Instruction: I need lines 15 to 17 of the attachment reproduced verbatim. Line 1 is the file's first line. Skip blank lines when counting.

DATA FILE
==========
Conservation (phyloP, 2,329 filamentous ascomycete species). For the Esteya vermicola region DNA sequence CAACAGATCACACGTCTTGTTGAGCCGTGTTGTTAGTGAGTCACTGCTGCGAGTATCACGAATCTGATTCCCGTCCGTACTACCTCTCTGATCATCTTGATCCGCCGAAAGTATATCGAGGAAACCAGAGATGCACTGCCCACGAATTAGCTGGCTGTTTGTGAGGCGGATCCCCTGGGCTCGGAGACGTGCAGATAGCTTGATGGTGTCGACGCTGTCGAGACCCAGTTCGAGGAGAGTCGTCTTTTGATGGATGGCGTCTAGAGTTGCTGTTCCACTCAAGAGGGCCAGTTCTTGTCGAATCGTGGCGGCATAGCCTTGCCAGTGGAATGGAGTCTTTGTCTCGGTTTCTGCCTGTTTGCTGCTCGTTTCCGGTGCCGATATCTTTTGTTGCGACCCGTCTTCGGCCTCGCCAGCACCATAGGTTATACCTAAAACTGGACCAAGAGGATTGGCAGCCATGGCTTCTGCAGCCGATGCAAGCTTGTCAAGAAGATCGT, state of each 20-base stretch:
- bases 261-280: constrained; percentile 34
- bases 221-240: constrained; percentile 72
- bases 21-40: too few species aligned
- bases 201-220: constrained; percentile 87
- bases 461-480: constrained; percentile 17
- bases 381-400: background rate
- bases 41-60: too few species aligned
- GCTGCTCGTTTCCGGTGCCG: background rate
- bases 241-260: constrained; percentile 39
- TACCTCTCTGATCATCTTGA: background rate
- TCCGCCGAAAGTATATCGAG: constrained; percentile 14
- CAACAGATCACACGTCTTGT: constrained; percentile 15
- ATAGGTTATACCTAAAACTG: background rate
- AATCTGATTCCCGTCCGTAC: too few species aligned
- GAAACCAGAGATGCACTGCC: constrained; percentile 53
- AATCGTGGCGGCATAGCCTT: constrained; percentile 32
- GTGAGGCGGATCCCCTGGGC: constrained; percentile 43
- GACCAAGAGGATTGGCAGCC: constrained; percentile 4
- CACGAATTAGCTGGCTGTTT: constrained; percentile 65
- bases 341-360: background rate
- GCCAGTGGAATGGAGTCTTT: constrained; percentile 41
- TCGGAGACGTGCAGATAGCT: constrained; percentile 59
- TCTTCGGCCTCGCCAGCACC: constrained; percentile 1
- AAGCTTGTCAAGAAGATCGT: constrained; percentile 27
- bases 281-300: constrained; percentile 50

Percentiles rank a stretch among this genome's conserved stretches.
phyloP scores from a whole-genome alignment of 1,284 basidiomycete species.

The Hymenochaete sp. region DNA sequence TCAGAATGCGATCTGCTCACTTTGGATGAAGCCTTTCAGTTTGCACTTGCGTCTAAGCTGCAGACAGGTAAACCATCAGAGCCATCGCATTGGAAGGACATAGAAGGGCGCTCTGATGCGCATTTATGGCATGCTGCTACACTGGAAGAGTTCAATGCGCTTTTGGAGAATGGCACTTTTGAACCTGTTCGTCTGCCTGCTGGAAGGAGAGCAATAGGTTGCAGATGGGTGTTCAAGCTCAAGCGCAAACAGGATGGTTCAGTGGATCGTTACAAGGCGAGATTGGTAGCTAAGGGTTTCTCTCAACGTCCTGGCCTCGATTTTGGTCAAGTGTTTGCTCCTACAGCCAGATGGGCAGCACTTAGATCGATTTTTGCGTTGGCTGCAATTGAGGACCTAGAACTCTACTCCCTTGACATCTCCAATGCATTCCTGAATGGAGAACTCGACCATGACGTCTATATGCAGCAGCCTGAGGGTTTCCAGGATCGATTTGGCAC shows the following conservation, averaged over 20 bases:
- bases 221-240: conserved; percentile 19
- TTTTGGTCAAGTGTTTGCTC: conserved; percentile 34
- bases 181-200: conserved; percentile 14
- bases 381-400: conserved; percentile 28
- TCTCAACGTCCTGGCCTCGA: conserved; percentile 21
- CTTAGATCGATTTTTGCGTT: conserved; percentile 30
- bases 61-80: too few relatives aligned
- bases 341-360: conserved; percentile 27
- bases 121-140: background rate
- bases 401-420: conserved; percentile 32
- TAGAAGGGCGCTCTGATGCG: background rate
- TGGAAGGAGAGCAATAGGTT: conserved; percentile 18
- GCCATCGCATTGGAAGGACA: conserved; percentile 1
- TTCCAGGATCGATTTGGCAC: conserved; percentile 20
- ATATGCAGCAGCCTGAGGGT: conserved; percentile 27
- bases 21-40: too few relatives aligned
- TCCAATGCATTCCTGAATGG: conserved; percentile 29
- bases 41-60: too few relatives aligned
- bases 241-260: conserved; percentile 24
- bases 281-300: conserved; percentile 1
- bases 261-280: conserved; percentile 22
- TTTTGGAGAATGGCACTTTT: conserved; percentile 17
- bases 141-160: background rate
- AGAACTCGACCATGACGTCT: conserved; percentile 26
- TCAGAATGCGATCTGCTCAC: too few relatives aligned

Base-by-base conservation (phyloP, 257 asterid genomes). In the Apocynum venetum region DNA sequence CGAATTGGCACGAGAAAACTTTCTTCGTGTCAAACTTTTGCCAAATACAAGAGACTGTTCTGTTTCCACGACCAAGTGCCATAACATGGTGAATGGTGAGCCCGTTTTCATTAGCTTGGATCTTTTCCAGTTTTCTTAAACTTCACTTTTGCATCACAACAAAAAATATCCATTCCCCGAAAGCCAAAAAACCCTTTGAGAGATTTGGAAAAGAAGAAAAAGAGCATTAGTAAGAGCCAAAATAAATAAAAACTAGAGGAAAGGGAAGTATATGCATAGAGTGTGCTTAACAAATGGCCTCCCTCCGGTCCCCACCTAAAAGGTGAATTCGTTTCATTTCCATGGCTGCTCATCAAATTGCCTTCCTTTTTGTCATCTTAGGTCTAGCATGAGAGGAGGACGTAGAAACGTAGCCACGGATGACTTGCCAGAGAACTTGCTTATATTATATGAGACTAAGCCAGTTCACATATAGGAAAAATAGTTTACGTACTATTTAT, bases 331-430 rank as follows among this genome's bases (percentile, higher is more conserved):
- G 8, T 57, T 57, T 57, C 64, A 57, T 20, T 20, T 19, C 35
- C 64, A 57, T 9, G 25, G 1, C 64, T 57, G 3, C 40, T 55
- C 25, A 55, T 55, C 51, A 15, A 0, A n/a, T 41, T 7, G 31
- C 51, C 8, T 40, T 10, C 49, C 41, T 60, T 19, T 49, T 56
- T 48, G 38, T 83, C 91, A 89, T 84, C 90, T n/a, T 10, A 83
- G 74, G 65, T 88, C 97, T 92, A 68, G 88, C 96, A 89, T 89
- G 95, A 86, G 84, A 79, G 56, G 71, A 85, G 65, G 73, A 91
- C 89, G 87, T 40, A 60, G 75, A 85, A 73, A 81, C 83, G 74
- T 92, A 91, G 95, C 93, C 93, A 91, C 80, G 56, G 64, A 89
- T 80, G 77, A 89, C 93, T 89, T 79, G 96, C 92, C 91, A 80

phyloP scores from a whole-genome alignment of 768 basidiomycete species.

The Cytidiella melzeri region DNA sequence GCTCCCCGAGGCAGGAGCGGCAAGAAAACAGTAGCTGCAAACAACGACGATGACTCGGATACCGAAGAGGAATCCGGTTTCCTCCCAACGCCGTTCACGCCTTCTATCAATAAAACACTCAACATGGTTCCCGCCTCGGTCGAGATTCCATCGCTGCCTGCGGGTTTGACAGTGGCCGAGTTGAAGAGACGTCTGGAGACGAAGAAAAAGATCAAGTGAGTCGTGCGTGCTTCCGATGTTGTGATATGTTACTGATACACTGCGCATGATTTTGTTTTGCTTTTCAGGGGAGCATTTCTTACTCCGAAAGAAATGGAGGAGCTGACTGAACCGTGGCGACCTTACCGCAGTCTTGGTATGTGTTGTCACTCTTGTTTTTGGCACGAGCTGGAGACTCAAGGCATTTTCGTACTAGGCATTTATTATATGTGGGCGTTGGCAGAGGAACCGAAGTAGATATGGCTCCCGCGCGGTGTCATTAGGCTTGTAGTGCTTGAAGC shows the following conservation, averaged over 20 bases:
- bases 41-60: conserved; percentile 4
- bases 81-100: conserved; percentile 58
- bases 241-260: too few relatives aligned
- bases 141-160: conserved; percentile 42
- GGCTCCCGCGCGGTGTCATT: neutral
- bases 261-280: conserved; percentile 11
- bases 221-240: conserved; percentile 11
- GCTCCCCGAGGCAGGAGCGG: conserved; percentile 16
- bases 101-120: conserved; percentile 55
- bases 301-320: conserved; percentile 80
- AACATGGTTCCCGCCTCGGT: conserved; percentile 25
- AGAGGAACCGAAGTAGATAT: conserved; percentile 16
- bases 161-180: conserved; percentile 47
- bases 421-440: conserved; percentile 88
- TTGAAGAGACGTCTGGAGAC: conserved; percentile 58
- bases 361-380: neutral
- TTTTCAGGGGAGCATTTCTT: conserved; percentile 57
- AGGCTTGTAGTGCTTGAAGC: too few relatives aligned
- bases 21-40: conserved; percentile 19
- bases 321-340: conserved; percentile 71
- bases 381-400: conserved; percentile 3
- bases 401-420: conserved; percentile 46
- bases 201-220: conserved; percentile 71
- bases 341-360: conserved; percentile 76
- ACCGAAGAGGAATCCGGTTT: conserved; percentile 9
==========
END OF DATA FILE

- AATCTGATTCCCGTCCGTAC: too few species aligned
- GAAACCAGAGATGCACTGCC: constrained; percentile 53
- AATCGTGGCGGCATAGCCTT: constrained; percentile 32